A Streetcar Named Desire Literary Analysis

763 words, 4 pages

Intro Sample...


“I am not being or feeling at all superior, Stella. Believe me, I’m not” (Williams, 50).
The play A Streetcar Named Desire concentrates on one woman, Blanche, as she comes into town to visit her older sister Stella. The feministic attributes, such as purity and inferiority, constitutes to Blanche’s characterization, allowing the observation of the shift of typical to modernistic female roles. The quote, found above, displays these attributes within Blanche. To the casual reader, this may sound like Blanche is simply being very apologetic because she is trying to convince Stella that she is actually an innocent woman, just like every woman should be in this time period. Here it seems like she is just trying to get her innocent point... View More »

Body Sample...


She plays the role of superiority and tries to transfer it over to Stella’s husband, Stanley. Outwardly, Blanche acts as if she is inferior to all the males in the play, but in her head she wants to gain this dominance she has been longing for all her life. The subconscious level can be seen through this quote because of the overly exaggerated insistence of her innocence and inferiority. Her “innocence” is so blown up throughout the play that the other characters see through it all and just decide to play along with her game instead o taking her seriously.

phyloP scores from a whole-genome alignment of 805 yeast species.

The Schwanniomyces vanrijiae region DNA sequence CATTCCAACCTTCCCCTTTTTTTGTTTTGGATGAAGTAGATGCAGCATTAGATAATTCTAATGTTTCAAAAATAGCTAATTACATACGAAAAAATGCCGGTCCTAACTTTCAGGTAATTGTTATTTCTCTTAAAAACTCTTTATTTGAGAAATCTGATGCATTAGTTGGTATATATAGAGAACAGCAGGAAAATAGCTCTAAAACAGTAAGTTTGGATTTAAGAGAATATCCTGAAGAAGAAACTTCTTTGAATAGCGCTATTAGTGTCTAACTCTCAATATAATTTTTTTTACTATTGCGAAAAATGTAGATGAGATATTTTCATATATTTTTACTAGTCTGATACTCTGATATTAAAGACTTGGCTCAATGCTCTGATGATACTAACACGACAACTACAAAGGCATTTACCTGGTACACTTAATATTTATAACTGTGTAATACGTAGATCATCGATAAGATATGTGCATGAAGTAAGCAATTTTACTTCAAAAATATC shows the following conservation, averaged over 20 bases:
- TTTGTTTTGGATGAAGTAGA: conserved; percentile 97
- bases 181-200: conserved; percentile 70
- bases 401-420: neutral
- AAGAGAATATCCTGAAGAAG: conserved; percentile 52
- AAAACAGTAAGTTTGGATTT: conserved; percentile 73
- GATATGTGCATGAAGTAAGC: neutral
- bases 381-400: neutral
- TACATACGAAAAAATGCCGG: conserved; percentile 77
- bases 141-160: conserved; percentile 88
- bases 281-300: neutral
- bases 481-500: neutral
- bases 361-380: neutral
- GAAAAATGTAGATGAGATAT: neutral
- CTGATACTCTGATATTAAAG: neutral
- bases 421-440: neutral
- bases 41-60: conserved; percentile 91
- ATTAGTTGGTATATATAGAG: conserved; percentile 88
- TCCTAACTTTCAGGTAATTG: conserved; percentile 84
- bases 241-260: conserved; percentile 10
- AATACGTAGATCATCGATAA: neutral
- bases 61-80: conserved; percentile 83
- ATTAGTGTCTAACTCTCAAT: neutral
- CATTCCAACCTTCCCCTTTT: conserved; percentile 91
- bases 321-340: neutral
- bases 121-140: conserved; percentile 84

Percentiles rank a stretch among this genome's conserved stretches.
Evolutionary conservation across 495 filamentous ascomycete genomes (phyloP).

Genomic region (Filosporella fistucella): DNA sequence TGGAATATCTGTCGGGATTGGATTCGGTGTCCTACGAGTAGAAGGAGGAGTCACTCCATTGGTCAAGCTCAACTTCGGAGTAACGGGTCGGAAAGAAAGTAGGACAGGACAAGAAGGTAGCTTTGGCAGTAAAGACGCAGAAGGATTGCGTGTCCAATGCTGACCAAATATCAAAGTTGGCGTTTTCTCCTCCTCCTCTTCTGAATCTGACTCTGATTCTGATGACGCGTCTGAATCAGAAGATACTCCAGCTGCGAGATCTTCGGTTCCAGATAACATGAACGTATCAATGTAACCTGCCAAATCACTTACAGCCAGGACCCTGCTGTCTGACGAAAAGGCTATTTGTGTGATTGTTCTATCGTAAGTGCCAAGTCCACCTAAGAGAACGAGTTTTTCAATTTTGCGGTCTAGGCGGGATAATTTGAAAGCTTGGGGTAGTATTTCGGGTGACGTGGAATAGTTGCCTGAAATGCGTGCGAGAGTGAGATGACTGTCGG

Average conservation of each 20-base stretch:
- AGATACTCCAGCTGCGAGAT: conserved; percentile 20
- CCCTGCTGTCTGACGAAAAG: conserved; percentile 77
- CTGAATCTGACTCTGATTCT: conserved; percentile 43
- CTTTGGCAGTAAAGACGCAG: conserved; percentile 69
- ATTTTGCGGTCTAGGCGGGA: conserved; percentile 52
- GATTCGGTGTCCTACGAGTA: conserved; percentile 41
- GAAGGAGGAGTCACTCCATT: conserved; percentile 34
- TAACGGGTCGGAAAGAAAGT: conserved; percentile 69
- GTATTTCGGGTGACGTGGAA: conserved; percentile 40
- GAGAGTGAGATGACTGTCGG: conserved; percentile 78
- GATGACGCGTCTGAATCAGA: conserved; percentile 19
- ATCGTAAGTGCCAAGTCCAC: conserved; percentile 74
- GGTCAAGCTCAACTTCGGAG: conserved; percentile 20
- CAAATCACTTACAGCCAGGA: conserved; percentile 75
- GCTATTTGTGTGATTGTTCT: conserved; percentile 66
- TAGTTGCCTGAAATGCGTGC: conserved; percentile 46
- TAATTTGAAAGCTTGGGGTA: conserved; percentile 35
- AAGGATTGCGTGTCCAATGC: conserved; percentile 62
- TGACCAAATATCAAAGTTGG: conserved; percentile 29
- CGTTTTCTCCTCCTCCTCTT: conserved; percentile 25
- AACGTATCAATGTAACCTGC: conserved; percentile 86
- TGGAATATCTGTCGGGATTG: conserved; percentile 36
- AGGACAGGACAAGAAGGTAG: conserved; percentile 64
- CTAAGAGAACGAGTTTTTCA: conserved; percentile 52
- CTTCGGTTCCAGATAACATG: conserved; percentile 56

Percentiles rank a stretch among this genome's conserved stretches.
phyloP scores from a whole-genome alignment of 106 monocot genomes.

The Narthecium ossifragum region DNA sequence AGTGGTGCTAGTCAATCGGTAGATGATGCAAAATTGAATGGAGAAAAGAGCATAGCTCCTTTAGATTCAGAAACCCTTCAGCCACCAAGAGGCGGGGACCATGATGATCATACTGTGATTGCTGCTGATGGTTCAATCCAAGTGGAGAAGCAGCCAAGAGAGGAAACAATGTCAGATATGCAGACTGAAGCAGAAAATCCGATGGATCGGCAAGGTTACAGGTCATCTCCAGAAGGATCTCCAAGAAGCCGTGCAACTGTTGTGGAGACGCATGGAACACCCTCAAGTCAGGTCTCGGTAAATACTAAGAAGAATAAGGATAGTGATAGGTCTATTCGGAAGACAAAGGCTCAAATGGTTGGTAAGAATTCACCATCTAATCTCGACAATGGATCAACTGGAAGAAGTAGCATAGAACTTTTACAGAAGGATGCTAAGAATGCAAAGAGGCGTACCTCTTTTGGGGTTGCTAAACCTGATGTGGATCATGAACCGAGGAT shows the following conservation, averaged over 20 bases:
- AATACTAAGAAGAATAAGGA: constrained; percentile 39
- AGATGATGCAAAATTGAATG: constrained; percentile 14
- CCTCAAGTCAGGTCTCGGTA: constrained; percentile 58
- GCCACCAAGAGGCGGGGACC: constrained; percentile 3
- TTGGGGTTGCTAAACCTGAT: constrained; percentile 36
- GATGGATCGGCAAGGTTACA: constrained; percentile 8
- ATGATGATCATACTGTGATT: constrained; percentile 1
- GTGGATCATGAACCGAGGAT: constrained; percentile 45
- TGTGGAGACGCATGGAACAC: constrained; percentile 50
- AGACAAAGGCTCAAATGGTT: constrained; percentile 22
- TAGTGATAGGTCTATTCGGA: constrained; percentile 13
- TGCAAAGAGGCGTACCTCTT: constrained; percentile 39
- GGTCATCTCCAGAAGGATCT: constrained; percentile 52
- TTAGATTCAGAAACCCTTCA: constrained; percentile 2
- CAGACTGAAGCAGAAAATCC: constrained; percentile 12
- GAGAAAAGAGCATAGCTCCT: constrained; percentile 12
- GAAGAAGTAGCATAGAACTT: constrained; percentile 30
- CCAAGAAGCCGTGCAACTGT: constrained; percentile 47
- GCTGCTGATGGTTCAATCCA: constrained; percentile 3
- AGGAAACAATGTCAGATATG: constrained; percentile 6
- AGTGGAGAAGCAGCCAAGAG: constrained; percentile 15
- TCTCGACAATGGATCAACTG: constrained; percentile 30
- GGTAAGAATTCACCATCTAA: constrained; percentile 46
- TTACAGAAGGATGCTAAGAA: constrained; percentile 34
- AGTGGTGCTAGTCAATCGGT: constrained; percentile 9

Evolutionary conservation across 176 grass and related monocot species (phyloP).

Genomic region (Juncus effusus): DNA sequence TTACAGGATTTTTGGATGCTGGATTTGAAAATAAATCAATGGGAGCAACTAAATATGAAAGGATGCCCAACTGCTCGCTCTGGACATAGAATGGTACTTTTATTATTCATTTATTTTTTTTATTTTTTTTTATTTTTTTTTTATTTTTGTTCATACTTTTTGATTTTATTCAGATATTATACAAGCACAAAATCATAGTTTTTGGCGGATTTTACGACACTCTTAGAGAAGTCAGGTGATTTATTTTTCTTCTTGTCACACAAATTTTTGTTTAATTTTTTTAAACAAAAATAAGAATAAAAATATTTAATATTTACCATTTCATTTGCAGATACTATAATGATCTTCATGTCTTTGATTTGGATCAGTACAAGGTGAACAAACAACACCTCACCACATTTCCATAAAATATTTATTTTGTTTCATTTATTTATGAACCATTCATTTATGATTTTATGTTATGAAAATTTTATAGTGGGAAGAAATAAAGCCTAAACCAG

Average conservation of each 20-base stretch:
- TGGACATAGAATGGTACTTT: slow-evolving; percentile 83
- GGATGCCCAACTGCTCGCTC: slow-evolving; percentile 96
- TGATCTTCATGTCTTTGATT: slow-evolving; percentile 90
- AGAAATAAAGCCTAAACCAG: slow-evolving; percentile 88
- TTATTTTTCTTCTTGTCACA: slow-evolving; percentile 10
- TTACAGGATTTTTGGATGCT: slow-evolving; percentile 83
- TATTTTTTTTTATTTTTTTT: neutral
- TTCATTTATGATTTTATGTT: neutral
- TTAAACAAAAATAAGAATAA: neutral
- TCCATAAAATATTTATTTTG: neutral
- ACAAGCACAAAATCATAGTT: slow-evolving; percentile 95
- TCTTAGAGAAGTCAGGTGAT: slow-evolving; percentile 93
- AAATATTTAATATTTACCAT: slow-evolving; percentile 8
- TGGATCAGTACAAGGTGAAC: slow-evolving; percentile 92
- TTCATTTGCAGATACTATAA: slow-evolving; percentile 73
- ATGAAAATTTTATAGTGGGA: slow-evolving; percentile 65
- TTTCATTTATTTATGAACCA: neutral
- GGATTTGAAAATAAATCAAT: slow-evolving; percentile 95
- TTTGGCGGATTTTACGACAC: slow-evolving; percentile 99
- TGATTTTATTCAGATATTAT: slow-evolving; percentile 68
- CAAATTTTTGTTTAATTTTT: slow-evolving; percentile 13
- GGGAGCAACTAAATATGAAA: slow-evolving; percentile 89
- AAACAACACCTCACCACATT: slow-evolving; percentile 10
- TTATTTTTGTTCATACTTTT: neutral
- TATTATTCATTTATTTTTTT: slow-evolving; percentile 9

As the others play along with her game of innocence, Blanche is oblivious to what they notice about her, mainly because her motives are all on the subconscious level, the reason why the casual reader will not immediately see her motives without analyzing deeper. The casual reader can read into the differences of femininity of Blanche and Stella, but those gender roles are only part of what there is to read into for Blanche. The reader must look into motives and actions of the character. In this case, Blanche’s contradicting words and actions. These are the main points that bring out her true personality and give the reader a better understanding of Blanche’s true motives; trying to be the superior gender in any relationship she holds, which in turn contributes to the play by providing a deeper level of thinking in searching for the meaning in not only individual motives, but the play as a whole. ...

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